Figuring the Cost of Yer Winders VMs

I’ve been meaning to write this post since May 2010! Never got around to it but I am starting to see and hear about it again. The costs of Windows Server systems become important if you are renewing licenses or you are in a consolidation project. I find that many businesses will purchase server hardware with a Windows OEM license. The problem with an OEM license is that it CANNOT be transferred to a different server. Some people find this out the hard way during P2V conversions.

It doesn’t really matter the hypervisor that you choose, if you run a Windows Server shop, you will still need to pay for licensing. Microsoft has a fairly straight forward policy for Windows Licenses. You need to have a license for Windows and the license is tied to a piece of server hardware. If you visit the Windows Server “How To Buy” page, you will see a link to their Licensing and Pricing Guide. There is also a Silverlight-based calculator on this page that will also give you costs for any other Windows Server technology that you use in a virtual environment. If you visit the Licensing Advisor page, you can get costs for each version of Windows Server 2008 R2.

Each edition of Windows Server 2008 R2 is licensed against a specific piece of hardware. With each edition, you can run a certain number of VMs against that license.

Windows Server 2008 R2 Standard Edition

  • Licensed per instance
  • You need at least one license per physical server
  • You can have more than one license per physical server
  • Can have one physical host (Hyper-V Role) and one VM
    • With non-Microsoft hypervisors, this means ONE VM

Windows Server 2008 R2 Enterprise Edition

  • Licensed per instance
  • You need at least one license per physical server
  • You can have more than one license per physical server
  • Can have one physical host (Hyper-V Role) and up to four VMs
    • With non-Microsoft hypervisors, this means FOUR VMs

Windows Server 2008 R2 Datacenter Edition

  • Licensed per socket
  • You need at least one license per physical server
  • You can have more than one license per physical server
  • Can have one physical host (Hyper-V Role) and unlimited VMs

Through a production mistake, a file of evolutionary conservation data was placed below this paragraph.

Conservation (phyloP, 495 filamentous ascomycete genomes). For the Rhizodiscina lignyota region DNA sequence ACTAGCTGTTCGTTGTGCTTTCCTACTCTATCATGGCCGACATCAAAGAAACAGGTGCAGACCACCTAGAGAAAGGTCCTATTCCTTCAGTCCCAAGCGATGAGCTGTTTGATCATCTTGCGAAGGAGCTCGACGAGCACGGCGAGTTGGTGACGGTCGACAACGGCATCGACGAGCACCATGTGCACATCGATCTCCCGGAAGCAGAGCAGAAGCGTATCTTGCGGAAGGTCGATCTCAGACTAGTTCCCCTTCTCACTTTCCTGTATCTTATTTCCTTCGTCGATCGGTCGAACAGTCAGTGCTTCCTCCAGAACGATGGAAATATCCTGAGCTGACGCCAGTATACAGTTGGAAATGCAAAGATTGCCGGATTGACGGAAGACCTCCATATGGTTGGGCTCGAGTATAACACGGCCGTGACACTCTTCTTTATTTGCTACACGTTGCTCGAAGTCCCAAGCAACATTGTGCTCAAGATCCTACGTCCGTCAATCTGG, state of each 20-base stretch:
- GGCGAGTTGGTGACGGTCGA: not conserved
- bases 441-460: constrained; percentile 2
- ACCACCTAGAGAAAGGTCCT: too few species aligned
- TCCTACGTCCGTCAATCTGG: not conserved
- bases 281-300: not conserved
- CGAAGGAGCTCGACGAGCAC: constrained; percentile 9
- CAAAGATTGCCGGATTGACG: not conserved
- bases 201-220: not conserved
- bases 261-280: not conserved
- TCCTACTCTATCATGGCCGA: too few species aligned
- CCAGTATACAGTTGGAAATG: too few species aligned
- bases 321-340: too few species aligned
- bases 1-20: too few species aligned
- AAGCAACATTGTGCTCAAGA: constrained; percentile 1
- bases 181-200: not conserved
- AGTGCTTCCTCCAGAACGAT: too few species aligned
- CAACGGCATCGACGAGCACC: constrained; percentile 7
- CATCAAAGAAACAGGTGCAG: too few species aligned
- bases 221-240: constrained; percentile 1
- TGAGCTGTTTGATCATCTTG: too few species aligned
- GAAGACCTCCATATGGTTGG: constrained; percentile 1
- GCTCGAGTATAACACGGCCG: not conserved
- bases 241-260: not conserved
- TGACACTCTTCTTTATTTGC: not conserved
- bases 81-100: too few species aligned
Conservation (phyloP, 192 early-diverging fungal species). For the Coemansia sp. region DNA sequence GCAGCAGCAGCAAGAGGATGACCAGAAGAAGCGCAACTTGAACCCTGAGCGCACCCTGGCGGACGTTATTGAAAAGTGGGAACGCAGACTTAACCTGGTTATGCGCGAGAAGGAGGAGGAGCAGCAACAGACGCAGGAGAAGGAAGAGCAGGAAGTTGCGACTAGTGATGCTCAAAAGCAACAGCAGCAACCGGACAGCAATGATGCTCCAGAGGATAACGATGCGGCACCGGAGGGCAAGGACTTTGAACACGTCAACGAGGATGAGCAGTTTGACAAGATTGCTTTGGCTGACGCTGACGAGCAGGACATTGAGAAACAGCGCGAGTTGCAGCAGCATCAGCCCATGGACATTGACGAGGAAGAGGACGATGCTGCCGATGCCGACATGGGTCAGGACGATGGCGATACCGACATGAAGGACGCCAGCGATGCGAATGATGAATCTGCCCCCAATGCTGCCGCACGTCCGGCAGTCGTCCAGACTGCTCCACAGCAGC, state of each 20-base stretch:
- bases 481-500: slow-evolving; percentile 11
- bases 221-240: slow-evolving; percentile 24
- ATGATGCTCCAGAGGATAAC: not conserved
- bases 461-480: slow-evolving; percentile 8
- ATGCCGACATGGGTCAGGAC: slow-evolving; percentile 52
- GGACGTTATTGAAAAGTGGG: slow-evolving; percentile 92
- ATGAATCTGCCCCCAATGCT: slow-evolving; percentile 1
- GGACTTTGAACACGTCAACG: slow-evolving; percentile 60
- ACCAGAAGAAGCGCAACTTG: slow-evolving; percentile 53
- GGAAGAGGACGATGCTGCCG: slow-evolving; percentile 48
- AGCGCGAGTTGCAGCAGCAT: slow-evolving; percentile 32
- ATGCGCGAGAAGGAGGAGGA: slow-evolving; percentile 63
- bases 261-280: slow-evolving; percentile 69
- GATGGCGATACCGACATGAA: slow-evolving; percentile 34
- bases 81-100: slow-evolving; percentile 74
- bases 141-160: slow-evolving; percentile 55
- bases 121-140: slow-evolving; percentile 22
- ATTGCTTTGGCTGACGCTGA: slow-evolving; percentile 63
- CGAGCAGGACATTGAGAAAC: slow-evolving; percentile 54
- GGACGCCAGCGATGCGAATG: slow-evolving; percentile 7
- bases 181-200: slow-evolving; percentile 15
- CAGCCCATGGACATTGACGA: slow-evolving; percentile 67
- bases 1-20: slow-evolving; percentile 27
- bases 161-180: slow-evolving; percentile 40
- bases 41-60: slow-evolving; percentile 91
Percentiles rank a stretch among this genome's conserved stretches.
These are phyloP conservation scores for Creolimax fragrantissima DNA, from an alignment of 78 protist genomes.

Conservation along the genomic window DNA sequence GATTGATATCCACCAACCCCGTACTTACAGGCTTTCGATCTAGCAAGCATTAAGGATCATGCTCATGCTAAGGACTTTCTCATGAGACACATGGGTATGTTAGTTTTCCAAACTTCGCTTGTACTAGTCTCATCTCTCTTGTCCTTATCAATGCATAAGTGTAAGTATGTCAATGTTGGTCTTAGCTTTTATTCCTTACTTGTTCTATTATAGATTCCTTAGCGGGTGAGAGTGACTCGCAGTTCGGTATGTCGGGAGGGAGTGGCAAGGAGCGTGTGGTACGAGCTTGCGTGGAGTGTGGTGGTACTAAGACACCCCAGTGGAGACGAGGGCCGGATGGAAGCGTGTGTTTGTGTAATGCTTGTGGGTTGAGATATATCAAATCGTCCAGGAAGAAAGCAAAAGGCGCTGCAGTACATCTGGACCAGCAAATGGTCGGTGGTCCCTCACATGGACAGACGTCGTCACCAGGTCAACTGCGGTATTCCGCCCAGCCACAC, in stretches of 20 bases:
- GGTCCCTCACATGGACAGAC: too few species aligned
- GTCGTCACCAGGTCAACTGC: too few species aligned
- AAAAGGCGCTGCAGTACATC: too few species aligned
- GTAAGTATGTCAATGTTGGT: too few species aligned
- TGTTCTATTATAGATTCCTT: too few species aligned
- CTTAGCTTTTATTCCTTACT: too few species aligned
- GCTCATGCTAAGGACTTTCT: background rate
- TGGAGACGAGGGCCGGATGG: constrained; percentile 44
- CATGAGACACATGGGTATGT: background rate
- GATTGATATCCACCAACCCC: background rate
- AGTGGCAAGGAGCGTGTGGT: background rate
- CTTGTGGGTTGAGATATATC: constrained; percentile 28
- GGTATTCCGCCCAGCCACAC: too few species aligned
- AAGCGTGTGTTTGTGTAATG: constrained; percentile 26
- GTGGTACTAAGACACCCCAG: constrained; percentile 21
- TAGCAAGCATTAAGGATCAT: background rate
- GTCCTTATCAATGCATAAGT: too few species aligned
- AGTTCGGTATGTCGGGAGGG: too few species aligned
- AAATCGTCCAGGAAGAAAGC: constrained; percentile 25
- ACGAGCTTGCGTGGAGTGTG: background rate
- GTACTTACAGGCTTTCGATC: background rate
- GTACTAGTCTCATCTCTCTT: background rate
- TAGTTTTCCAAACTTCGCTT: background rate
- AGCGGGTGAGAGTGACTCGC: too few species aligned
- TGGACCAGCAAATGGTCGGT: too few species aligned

• With non-Microsoft hypervisors, this means unlimited VMs
Here’s the thing: If you are running Windows VMs, you will probably be better off licensing a version OTHER than Windows Server Standard. I originally did a cost comparison of each edition of Windows Server alsong with a comparable number of Client Access Licenses (CALs). It turns out that the CALs don’t matter in the comparisons, so I am not including them here. In the chart below, I highlighted the edition that costs the least based on the number of VMs on the host. I have a cost comparison for servers with two sockets and servers with four sockets. The costs listed are for commercial Open License.

The Catch (POSEs and VOSEs)!

Of course there’s a catch! Microsoft says that the license is tied to a physical server. Microsoft has designated that the OS is run on Physical Operating System Environments (POSEs) and Virtual Operating System Environments (VOSEs). Standard edition gives you the right for one POSE and one VOSE. Enterprise gives you the right for one POSE and four VOSEs. Datacenter gives you the right for one POSE and UNLIMITED VOSEs. The first catch is that, in standard and enterprise editions, the POSE can only be used to manage and service the VOSEs and nothing else.

How About SQL Server?

You can license SQL Server in a per instance or a per socket scenario. With the per socket scenario, unlimited CALs are included. The editions, standard, enterprise and datacenter, align with Windows Server when it comes to the number of instances. You can get licensing and pricing information on the Buy SQL Server page or by downloading their guide. I have included a chart comparing per socket pricing.

Conclusion

The magic number to consider licensing Windows Server 2008 R2 Datacenter Edition is 8 VMs in a two socket box and 12 VMs in a four socket box. The break even point for SQL Server Datacenter Edition is 8 VMs for a two socket box and 12 VMs for a four socket box. There is no reason why you cannot get 40 or more average VMs on a typical two socket box with sufficient RAM.

  1. One important thing to note here that, in case host is running in cluster then it is mandatory to have Datacenter edition license.

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